Advocacy considered unbalanced if they’re ideas we don’t like 

This theme continues: I was also concerned about the Supreme Court’s ruling against conservative values advocacy group ‘Family First’ – which feels like a politically motivated decision. One of the opinions was that their research lacked the balance required to further an educative purpose”. Does the NZ Drug Foundation balance its views by promoting all the counterarguments? This strikes me as a ruling that demands closer attention. 

The silencing of traditional perspectives points to an irony in contemporary censorship. Our government wants to include religion as a protected characteristic in their proposed new hate speech laws yet the censorship we’ve seen against religious MPs and schools has been unashamedly discriminatory. But of course, censorship itself is a form of discrimination. It quite literally is a process in which the powerful decide who can and can’t have full participatory rights in society. 

Defending free speech has nothing to do with agreeing with the speech 

Our haters will say that this email proves that I must surely sympathize with both O’Connor and McCoskrie. But that shows an embarrassing ignorance of the principle of free speech. And we all know if these same haters saw their views suppressed, they would be the first to cry crisis. We all have subtle differences on the Council as to what is the core motivation for our advocacy so let me share with you mine: It is in my interest as a member of a minority group that we have better cohesion. But we do not aid cohesion by silencing groups we disagree with. If anything, this is the recipe for polarisation, cynicism towards power and potential unrest. A degree of maturity is needed here by leaders and New Zealanders alike. We must return and hold fast to a culture of tolerance.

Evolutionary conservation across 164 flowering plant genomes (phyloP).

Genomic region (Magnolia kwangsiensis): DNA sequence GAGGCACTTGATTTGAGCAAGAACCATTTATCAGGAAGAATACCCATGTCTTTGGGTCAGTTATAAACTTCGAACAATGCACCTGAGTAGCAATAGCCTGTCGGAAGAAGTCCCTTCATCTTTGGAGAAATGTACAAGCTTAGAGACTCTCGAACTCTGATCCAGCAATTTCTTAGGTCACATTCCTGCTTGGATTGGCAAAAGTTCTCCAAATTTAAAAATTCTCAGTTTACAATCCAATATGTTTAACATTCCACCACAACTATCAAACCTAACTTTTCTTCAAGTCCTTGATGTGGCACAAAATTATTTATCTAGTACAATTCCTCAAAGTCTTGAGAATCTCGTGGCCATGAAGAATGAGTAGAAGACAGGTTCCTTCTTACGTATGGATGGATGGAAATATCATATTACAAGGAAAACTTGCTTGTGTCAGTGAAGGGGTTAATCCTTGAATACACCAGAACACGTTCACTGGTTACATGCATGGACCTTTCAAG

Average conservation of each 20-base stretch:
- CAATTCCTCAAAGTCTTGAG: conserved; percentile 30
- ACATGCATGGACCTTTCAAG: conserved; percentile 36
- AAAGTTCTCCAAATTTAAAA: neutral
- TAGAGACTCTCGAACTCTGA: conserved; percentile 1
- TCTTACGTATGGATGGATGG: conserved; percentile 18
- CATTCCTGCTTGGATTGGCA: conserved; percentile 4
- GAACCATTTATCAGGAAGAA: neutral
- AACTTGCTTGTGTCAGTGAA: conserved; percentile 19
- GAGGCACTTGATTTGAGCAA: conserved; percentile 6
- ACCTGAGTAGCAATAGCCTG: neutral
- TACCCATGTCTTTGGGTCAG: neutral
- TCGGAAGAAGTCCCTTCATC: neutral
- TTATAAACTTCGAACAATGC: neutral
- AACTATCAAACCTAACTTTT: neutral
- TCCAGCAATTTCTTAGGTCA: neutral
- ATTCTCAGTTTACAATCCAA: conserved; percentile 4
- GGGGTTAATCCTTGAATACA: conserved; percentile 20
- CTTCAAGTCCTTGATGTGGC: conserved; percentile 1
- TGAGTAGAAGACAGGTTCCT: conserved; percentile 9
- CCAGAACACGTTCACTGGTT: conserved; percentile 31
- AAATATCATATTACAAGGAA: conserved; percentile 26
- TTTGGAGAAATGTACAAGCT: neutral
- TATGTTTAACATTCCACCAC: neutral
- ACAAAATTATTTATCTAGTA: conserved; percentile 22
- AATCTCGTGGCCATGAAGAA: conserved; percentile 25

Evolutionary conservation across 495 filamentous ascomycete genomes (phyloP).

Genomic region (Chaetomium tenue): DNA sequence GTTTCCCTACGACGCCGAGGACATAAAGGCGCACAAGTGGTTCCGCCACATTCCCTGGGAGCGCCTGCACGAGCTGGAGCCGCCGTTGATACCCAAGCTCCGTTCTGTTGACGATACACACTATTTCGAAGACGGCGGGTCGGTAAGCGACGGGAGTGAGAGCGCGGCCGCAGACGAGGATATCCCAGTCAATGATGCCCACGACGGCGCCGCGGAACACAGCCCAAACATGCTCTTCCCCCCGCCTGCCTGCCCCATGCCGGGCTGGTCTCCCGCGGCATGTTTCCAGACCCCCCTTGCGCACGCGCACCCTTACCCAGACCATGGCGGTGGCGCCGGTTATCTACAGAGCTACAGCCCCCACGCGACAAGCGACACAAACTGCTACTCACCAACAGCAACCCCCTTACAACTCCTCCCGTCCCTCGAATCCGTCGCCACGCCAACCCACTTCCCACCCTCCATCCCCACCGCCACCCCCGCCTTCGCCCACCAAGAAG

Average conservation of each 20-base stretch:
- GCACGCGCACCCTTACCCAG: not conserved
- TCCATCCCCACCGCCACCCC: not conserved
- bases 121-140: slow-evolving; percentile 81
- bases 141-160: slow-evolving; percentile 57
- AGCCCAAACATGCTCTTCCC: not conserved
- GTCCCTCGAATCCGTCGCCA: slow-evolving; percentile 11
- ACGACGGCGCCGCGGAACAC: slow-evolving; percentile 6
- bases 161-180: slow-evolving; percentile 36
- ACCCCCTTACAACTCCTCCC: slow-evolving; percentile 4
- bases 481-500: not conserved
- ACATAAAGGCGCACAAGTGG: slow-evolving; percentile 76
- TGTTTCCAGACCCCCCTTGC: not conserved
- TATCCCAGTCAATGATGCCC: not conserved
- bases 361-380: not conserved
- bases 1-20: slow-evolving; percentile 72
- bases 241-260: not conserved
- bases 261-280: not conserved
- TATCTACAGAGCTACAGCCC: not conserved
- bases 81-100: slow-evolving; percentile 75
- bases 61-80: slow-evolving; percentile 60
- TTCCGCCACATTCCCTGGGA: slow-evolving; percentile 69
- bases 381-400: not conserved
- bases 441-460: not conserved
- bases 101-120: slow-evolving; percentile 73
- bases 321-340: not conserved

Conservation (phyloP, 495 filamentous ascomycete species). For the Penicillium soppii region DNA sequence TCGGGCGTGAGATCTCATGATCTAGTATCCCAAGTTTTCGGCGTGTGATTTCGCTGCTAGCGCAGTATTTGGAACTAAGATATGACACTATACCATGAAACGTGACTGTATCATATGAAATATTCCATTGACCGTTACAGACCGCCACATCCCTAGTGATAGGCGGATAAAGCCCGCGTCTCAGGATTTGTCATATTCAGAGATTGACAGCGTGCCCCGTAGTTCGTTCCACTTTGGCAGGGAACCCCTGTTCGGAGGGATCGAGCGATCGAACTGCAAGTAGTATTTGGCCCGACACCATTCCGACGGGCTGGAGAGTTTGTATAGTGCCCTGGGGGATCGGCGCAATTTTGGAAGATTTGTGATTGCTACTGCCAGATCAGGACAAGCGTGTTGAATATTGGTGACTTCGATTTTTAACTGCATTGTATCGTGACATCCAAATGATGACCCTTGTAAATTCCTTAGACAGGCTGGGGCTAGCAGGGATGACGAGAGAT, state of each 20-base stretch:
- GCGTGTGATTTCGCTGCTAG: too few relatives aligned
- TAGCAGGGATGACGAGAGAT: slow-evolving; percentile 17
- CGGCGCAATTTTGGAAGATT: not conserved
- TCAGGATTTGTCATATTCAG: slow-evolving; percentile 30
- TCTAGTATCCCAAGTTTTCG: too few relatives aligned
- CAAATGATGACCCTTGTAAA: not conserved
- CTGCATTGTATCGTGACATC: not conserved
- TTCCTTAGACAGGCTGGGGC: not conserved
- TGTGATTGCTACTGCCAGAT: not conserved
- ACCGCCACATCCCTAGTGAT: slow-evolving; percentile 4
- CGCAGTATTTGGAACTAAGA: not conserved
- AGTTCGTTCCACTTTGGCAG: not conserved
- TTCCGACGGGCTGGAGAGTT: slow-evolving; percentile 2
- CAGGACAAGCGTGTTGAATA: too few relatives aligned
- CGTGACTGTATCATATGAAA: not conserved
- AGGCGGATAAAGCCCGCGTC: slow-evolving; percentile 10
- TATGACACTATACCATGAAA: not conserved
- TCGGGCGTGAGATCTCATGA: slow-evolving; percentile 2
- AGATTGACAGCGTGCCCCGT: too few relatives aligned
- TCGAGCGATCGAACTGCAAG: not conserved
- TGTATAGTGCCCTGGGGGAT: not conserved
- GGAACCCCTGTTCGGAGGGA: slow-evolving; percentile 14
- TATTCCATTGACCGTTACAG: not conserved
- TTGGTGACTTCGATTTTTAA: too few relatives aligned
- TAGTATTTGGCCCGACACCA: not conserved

Remember that when you defend any voice – even the voices of those you may be bitterly opposed to — you are defending your own. We support free speech because any opinion that is silenced sets a precedent that may eventually endanger the expression of our views. Our values. 

Censoring a symbol is not victory you think it is

Another example of counter-productive activism this week comes from a new outfit named Humanity Matters NZ which is running a petition to ban displaying swastikas in NZ. This petition is clearly inspired by a similar ban in the state of Victoria. And appears just as nonsensical.

Free speech quote

As you’d probably imagine, my being a Jew and all, the image of the swastika hardly gives me a warm and fuzzy feeling. And you certainly don’t have to be Jewish to be made uncomfortable by the symbol. Many Kiwis have relatives who bravely died defeating the scourge of the Third Reich. But the idea that a ban on this symbol will benefit society in any material way is just dim-witted.